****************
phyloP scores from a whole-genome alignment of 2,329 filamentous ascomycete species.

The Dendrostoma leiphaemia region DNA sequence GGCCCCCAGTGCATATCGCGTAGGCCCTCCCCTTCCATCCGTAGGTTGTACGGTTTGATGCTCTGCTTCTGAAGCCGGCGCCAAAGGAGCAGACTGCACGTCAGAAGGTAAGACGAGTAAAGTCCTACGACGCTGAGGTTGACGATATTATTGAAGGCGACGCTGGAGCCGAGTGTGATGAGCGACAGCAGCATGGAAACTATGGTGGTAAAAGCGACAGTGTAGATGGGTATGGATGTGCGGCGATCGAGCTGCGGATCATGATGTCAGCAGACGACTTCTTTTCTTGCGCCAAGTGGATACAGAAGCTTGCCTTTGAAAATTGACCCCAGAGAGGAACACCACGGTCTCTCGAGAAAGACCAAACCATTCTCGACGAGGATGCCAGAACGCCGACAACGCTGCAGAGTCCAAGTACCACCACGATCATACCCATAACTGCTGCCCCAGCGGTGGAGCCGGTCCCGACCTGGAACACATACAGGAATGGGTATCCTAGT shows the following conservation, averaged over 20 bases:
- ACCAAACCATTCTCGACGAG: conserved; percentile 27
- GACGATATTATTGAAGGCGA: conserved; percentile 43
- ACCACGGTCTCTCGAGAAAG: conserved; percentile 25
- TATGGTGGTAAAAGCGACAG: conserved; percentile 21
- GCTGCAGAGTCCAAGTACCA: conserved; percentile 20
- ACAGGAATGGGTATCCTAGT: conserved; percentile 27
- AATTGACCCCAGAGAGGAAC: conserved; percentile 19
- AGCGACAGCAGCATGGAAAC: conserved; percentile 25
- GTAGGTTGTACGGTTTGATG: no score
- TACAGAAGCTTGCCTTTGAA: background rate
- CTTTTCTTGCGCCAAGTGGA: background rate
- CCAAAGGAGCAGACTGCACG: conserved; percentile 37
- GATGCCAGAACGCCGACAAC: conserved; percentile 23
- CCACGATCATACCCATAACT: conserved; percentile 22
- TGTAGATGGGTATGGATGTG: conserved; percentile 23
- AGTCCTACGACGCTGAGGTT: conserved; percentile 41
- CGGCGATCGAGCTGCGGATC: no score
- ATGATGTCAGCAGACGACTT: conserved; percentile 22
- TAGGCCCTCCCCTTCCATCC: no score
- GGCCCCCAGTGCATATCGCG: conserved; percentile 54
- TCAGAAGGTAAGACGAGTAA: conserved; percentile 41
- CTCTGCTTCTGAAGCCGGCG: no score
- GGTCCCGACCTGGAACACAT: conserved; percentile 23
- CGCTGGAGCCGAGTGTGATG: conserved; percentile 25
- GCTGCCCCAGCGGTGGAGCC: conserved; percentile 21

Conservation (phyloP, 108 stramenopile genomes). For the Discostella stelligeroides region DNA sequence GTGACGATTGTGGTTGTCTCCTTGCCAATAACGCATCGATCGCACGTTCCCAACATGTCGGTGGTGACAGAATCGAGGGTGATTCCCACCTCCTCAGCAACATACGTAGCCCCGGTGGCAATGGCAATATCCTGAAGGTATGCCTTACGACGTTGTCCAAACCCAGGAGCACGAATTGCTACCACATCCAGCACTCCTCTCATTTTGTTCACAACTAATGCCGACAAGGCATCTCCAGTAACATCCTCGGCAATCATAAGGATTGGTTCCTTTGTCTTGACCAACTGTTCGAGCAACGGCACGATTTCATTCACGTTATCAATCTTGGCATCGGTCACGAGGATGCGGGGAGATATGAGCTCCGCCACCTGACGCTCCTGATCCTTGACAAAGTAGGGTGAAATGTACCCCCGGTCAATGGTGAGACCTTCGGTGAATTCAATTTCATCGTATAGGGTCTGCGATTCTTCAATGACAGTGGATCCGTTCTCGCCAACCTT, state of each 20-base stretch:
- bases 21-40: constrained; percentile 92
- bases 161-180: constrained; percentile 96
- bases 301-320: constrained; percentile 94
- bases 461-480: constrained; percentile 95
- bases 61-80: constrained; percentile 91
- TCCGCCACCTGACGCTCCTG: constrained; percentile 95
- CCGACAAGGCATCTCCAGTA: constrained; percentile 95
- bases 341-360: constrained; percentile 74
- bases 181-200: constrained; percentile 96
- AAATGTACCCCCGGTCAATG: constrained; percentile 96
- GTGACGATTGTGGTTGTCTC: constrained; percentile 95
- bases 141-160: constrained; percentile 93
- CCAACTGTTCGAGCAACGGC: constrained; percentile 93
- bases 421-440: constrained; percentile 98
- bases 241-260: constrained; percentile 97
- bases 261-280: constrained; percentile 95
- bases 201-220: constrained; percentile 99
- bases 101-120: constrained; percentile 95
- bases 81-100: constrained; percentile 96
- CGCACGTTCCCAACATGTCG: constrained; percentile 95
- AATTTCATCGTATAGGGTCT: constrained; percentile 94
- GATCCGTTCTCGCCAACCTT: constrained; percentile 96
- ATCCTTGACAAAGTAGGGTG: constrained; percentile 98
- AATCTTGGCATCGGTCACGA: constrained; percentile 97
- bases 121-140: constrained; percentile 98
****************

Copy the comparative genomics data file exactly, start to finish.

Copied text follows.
phyloP scores from a whole-genome alignment of 2,329 filamentous ascomycete species.

The Dendrostoma leiphaemia region DNA sequence GGCCCCCAGTGCATATCGCGTAGGCCCTCCCCTTCCATCCGTAGGTTGTACGGTTTGATGCTCTGCTTCTGAAGCCGGCGCCAAAGGAGCAGACTGCACGTCAGAAGGTAAGACGAGTAAAGTCCTACGACGCTGAGGTTGACGATATTATTGAAGGCGACGCTGGAGCCGAGTGTGATGAGCGACAGCAGCATGGAAACTATGGTGGTAAAAGCGACAGTGTAGATGGGTATGGATGTGCGGCGATCGAGCTGCGGATCATGATGTCAGCAGACGACTTCTTTTCTTGCGCCAAGTGGATACAGAAGCTTGCCTTTGAAAATTGACCCCAGAGAGGAACACCACGGTCTCTCGAGAAAGACCAAACCATTCTCGACGAGGATGCCAGAACGCCGACAACGCTGCAGAGTCCAAGTACCACCACGATCATACCCATAACTGCTGCCCCAGCGGTGGAGCCGGTCCCGACCTGGAACACATACAGGAATGGGTATCCTAGT shows the following conservation, averaged over 20 bases:
- ACCAAACCATTCTCGACGAG: conserved; percentile 27
- GACGATATTATTGAAGGCGA: conserved; percentile 43
- ACCACGGTCTCTCGAGAAAG: conserved; percentile 25
- TATGGTGGTAAAAGCGACAG: conserved; percentile 21
- GCTGCAGAGTCCAAGTACCA: conserved; percentile 20
- ACAGGAATGGGTATCCTAGT: conserved; percentile 27
- AATTGACCCCAGAGAGGAAC: conserved; percentile 19
- AGCGACAGCAGCATGGAAAC: conserved; percentile 25
- GTAGGTTGTACGGTTTGATG: no score
- TACAGAAGCTTGCCTTTGAA: background rate
- CTTTTCTTGCGCCAAGTGGA: background rate
- CCAAAGGAGCAGACTGCACG: conserved; percentile 37
- GATGCCAGAACGCCGACAAC: conserved; percentile 23
- CCACGATCATACCCATAACT: conserved; percentile 22
- TGTAGATGGGTATGGATGTG: conserved; percentile 23
- AGTCCTACGACGCTGAGGTT: conserved; percentile 41
- CGGCGATCGAGCTGCGGATC: no score
- ATGATGTCAGCAGACGACTT: conserved; percentile 22
- TAGGCCCTCCCCTTCCATCC: no score
- GGCCCCCAGTGCATATCGCG: conserved; percentile 54
- TCAGAAGGTAAGACGAGTAA: conserved; percentile 41
- CTCTGCTTCTGAAGCCGGCG: no score
- GGTCCCGACCTGGAACACAT: conserved; percentile 23
- CGCTGGAGCCGAGTGTGATG: conserved; percentile 25
- GCTGCCCCAGCGGTGGAGCC: conserved; percentile 21

Conservation (phyloP, 108 stramenopile genomes). For the Discostella stelligeroides region DNA sequence GTGACGATTGTGGTTGTCTCCTTGCCAATAACGCATCGATCGCACGTTCCCAACATGTCGGTGGTGACAGAATCGAGGGTGATTCCCACCTCCTCAGCAACATACGTAGCCCCGGTGGCAATGGCAATATCCTGAAGGTATGCCTTACGACGTTGTCCAAACCCAGGAGCACGAATTGCTACCACATCCAGCACTCCTCTCATTTTGTTCACAACTAATGCCGACAAGGCATCTCCAGTAACATCCTCGGCAATCATAAGGATTGGTTCCTTTGTCTTGACCAACTGTTCGAGCAACGGCACGATTTCATTCACGTTATCAATCTTGGCATCGGTCACGAGGATGCGGGGAGATATGAGCTCCGCCACCTGACGCTCCTGATCCTTGACAAAGTAGGGTGAAATGTACCCCCGGTCAATGGTGAGACCTTCGGTGAATTCAATTTCATCGTATAGGGTCTGCGATTCTTCAATGACAGTGGATCCGTTCTCGCCAACCTT, state of each 20-base stretch:
- bases 21-40: constrained; percentile 92
- bases 161-180: constrained; percentile 96
- bases 301-320: constrained; percentile 94
- bases 461-480: constrained; percentile 95
- bases 61-80: constrained; percentile 91
- TCCGCCACCTGACGCTCCTG: constrained; percentile 95
- CCGACAAGGCATCTCCAGTA: constrained; percentile 95
- bases 341-360: constrained; percentile 74
- bases 181-200: constrained; percentile 96
- AAATGTACCCCCGGTCAATG: constrained; percentile 96
- GTGACGATTGTGGTTGTCTC: constrained; percentile 95
- bases 141-160: constrained; percentile 93
- CCAACTGTTCGAGCAACGGC: constrained; percentile 93
- bases 421-440: constrained; percentile 98
- bases 241-260: constrained; percentile 97
- bases 261-280: constrained; percentile 95
- bases 201-220: constrained; percentile 99
- bases 101-120: constrained; percentile 95
- bases 81-100: constrained; percentile 96
- CGCACGTTCCCAACATGTCG: constrained; percentile 95
- AATTTCATCGTATAGGGTCT: constrained; percentile 94
- GATCCGTTCTCGCCAACCTT: constrained; percentile 96
- ATCCTTGACAAAGTAGGGTG: constrained; percentile 98
- AATCTTGGCATCGGTCACGA: constrained; percentile 97
- bases 121-140: constrained; percentile 98